HIBBING — Ask Andrew Hanegmon what Iron Range Makerspace (IRM) is, and he’ll tell you it’s a hub for creativity — a place where bright, forward-thinking people come together to reshape the world.

“That’s what we do here,” said IRM’s optimizer. “We dream.”


“We chose the title because it’s different, and more accurate to what I do,” Hanegmon explained. “What it really means is that I make the best out different situations. I learn new ways of doing things to enhance the business and organize it. CEO and business owner is kind of boring, so we went with optimizer.”

IRM opened its doors June 17, 2017, with the goal of providing entrepreneurs a dedicated space to connect local talent and spark tangible business growth.

Housed in the former HIbbing VFW, IRM’s sprawling facility just off Highway 169 houses a metalworking bay, automotive lift, tool cave, wood shop, textile area, recording studio, DIY library, commercial kitchen, weight-lifting gym and more.

Hanegmon confirmed that when they purchased the building in December 2016, they spent weeks gutting it and addressing water damage and fire hazards before tackling the extensive remodel. He estimates it took 3,000 volunteer hours to whip the place into shape.

“We’re the only shop in the United States with chandeliers,” Hanegmon pointed to the lights and chuckled. “We’re very proud of that.”

Near the front entry is a modest storefront with merchandise for sale that IRM members made inside the facility. From canned green beans to homemade guitars, it’s an interesting variety and small proof of a much larger vision.

When one first steps into IRM, they are often greeted by Hanegmon — or the other Hanegmon. Char Hanegmon is known as the “energizer,” and is always happy to help.

Andrew Hanegmon’s focus is clear — to jumpstart a cultural shift within the Iron Range.

“Anytime you have a skill, you have to work it,” said the 28-year-old while pointing to an array of business cards from members who operate within the building. Today, eight businesses are located there.

“If we don’t give our people a chance to work the skill of entrepreneurialism, we’re simply ‘thinking’ in an innovative way, which makes innovation hard,” he said. “You have to accelerate it. That’s what we’re here for.”

By building up local talent, Hanegmon hopes community members will embrace innovation and use the IRM facility to create prototypes and explore ways to start new businesses that attract more profit to the region and raise sustainability over time.

That includes a sustainability for the mining industry, and for years beyond it.

“The Iron Range is known for being able to make anything and for having a massive work ethic,” Hanegmon stressed. “I think it’s time we own that and say that’s who we are, and we’re going to output that to the rest of the world.”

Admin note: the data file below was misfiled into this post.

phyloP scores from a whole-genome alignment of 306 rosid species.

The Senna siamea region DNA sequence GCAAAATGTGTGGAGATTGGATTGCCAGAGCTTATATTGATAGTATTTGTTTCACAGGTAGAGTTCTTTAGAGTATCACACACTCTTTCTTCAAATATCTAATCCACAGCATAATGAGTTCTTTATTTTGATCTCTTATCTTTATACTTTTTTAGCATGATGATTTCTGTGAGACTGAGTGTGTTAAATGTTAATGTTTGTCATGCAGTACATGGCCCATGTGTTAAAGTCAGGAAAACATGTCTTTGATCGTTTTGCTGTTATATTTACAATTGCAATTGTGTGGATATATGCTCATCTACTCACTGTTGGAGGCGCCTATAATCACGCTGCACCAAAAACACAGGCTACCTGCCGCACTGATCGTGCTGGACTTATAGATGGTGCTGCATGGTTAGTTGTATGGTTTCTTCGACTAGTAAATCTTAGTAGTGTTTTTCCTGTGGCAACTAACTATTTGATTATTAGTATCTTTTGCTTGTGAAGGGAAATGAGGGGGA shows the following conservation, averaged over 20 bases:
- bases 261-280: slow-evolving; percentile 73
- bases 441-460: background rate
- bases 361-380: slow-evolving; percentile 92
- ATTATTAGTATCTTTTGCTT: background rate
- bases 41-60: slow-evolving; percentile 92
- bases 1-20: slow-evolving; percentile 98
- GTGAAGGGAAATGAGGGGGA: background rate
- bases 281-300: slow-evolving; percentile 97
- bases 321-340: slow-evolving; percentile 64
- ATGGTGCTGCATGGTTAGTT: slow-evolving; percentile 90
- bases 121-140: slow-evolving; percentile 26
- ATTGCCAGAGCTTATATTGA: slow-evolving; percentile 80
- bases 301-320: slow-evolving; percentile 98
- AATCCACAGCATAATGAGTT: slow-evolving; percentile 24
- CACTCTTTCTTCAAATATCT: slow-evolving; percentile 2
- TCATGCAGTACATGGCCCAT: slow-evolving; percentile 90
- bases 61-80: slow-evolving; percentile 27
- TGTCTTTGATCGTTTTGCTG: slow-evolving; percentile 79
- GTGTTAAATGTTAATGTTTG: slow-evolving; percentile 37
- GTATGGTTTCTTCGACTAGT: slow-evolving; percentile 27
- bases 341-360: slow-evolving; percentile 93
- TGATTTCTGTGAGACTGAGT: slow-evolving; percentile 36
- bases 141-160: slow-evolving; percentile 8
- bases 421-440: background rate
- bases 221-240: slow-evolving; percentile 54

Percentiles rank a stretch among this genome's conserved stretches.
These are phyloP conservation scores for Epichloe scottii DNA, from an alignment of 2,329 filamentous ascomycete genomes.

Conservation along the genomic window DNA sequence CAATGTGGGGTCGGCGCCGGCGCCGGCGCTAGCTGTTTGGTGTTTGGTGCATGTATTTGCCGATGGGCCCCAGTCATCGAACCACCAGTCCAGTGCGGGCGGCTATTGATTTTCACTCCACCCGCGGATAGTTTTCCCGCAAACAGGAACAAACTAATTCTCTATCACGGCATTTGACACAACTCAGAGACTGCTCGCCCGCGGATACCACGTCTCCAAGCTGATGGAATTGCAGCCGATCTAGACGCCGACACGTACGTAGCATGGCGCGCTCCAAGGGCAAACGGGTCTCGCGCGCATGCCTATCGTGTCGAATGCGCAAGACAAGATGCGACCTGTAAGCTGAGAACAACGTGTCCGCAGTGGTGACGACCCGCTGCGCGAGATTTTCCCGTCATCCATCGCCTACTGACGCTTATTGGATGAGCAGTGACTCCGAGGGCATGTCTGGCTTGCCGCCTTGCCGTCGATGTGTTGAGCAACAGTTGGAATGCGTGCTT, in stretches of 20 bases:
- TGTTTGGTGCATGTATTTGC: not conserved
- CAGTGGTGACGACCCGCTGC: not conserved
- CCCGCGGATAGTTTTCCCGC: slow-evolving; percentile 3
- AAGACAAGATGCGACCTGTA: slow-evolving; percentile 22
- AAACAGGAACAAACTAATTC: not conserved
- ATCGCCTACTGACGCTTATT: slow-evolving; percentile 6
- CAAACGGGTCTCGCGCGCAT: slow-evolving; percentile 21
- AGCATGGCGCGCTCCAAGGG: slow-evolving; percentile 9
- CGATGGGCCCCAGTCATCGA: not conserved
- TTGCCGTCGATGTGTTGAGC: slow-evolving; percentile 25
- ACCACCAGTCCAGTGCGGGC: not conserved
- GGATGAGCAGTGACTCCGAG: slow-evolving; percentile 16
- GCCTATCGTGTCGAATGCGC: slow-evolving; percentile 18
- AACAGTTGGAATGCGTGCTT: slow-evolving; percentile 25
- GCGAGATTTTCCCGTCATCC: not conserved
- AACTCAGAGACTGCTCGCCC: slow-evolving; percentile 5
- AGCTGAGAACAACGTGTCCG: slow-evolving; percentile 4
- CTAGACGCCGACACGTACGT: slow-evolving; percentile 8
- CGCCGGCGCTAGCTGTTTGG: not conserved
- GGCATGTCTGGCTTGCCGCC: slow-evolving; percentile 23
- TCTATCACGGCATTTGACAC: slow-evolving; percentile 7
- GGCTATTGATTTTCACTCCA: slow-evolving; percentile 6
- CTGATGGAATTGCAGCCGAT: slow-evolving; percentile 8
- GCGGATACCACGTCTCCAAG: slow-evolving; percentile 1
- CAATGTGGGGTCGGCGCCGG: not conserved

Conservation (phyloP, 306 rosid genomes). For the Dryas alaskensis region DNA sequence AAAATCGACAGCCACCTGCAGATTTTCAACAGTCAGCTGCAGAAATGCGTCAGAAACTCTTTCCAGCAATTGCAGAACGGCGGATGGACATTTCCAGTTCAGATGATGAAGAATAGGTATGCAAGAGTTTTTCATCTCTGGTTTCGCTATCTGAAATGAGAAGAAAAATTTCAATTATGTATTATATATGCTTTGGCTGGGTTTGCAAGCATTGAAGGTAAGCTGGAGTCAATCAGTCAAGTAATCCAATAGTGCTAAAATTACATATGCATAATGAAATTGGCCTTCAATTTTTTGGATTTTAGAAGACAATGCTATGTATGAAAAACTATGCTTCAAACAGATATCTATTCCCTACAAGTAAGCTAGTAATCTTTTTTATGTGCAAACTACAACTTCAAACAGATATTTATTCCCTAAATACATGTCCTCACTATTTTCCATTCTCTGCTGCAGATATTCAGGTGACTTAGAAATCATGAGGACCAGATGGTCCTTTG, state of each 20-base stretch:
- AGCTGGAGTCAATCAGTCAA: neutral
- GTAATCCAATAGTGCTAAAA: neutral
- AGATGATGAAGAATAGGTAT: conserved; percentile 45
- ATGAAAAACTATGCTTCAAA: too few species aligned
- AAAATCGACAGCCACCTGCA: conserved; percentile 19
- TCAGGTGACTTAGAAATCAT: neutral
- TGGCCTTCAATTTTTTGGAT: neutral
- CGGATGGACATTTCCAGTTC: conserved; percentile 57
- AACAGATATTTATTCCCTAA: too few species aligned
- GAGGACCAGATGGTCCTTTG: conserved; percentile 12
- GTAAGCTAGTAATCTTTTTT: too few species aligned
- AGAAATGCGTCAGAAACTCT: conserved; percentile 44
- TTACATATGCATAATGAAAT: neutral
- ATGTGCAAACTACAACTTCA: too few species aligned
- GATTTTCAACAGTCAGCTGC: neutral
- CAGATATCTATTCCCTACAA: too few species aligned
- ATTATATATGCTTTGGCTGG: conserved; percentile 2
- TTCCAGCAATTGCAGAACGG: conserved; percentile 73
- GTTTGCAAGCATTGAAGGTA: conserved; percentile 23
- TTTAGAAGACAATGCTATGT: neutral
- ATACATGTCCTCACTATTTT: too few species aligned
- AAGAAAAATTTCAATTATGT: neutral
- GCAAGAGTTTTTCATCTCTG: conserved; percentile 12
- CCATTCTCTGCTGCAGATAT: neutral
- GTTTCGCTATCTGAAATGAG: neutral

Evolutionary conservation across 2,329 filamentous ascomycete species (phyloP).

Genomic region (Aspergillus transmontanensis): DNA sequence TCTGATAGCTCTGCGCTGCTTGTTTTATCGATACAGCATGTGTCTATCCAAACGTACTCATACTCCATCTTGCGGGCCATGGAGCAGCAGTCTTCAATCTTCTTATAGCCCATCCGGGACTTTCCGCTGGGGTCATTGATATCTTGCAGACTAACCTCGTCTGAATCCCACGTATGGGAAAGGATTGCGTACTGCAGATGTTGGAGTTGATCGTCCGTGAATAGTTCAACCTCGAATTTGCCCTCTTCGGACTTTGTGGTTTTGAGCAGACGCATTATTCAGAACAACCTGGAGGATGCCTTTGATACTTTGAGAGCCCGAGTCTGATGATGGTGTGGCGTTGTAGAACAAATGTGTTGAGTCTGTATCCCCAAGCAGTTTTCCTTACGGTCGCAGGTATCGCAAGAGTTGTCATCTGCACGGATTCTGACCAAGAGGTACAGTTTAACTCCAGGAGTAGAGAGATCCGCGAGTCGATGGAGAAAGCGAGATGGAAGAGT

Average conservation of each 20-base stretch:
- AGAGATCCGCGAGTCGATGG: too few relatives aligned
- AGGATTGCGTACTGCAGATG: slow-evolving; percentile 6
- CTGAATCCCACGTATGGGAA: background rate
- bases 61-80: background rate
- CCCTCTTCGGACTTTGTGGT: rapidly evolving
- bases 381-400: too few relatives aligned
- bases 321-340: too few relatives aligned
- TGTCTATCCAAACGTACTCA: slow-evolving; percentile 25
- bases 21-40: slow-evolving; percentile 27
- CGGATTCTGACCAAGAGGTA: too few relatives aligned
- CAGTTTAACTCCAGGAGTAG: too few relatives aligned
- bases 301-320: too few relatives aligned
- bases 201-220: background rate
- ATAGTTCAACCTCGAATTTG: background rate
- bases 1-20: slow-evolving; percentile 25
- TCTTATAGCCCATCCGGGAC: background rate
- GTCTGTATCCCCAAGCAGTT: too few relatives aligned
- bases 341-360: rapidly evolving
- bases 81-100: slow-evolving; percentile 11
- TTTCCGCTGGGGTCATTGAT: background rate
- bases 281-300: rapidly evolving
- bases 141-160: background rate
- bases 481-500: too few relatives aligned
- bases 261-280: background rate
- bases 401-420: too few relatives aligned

IRM currently has 146 members. A large percentage of that is thanks to their partnerships with educational institutions. The Iron Range Engineering program, for example, provides IRM memberships for all of its students and faculty.

In addition to catering to the general do-it-yourselfer, Hanegmon is pushing for more employers to do the same by thinking of IRM membership as a supplemental wellness program for employees.

He believes employees who are productive after work, will be “less depressed” when it's time to return to work, and therefore, more engaged. It also gives people something enjoyable and different to do on weekends that’s both innovative and social.

Hanegmon sees even more benefits to employers, beyond increasing workforce morale.

“We can enhance businesses in the area,” he said. “Especially those that don’t have access to the type of equipment we have.”

By taking advantage of the tools already available at IRM, local businesses can avoid large investment costs and purchase memberships so employees can work at Makerspace during the day, as needed. Hanegmon also thinks the act of leaving the office and working into a new environment can help foster out-of-the-box thinking.

IRM wants to expand membership to 700-plus as soon as possible. They believe the more community members are actively creating, the better the chances are that it’ll result in a positive impact for the Range — and possibly the globe.

In the effort to become an “idea foundry,” they also have ambitious plans to double in size in the coming years. By appealing to communities from surrounding towns, they’re confident people will recognize the benefit of driving 30 miles in exchange for access to a half million dollars worth of equipment and assets.